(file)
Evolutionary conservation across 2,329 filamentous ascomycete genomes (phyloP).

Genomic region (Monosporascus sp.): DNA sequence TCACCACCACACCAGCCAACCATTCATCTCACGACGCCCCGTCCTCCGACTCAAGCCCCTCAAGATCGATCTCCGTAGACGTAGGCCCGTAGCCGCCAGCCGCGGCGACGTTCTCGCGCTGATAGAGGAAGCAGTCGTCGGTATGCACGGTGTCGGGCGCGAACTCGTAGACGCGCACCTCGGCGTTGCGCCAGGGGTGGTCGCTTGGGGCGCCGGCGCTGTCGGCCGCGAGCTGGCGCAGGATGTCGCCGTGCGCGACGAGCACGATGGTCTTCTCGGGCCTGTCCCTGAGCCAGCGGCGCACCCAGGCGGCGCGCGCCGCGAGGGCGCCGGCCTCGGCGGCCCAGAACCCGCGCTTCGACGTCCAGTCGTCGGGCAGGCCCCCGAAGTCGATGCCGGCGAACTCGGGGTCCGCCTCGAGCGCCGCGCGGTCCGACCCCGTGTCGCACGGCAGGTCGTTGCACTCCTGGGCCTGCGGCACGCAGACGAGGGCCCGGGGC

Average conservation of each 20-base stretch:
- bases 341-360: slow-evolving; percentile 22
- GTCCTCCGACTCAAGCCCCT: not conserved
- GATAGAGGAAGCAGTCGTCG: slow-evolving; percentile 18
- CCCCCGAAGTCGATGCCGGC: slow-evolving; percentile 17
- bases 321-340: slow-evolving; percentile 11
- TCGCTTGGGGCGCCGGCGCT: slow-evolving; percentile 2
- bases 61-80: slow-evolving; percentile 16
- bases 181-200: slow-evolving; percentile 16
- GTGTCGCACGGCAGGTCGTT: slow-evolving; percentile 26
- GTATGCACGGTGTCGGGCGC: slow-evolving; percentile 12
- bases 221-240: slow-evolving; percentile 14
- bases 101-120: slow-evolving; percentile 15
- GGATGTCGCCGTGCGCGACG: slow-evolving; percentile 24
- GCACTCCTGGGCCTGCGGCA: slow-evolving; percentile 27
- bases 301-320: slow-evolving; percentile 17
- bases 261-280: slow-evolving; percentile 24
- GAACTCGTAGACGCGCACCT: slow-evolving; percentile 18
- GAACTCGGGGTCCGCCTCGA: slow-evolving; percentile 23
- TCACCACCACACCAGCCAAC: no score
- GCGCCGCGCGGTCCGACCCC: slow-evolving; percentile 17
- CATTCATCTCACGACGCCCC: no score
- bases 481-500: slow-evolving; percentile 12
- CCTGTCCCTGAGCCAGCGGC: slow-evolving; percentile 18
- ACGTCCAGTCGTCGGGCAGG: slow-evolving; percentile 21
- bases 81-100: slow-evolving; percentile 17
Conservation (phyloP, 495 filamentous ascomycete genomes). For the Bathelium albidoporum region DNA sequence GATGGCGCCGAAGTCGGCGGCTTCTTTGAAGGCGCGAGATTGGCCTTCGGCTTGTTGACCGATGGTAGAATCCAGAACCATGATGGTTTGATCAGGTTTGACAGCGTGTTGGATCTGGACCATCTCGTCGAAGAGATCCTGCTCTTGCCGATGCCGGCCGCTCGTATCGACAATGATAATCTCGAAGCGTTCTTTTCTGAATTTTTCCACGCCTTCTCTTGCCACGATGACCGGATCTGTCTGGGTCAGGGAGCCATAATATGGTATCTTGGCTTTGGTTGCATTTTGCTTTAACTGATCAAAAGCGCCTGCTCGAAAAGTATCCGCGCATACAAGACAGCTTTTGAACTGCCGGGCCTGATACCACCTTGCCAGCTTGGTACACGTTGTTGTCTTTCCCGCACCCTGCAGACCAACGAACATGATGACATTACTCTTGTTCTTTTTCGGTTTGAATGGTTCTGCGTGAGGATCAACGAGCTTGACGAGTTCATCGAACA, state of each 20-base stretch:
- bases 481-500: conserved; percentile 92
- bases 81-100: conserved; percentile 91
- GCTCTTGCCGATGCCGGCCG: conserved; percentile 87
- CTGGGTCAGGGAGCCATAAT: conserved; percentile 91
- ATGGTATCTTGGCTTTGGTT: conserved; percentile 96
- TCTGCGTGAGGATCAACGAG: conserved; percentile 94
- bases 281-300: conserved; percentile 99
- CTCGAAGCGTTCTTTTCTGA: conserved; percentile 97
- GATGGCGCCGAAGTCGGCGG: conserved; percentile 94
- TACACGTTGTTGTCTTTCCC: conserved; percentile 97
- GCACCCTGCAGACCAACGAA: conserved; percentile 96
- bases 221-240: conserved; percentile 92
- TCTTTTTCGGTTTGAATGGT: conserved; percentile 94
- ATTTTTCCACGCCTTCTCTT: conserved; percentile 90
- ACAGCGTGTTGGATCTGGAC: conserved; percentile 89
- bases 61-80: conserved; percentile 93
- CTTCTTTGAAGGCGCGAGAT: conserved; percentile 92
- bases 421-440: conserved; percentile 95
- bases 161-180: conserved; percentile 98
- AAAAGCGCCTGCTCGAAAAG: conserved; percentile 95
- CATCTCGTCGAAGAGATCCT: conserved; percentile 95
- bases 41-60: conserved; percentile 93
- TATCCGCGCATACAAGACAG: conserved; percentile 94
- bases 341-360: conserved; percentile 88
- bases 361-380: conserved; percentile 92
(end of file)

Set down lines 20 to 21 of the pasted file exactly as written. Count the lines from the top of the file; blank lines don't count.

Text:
- GAACTCGTAGACGCGCACCT: slow-evolving; percentile 18
- GAACTCGGGGTCCGCCTCGA: slow-evolving; percentile 23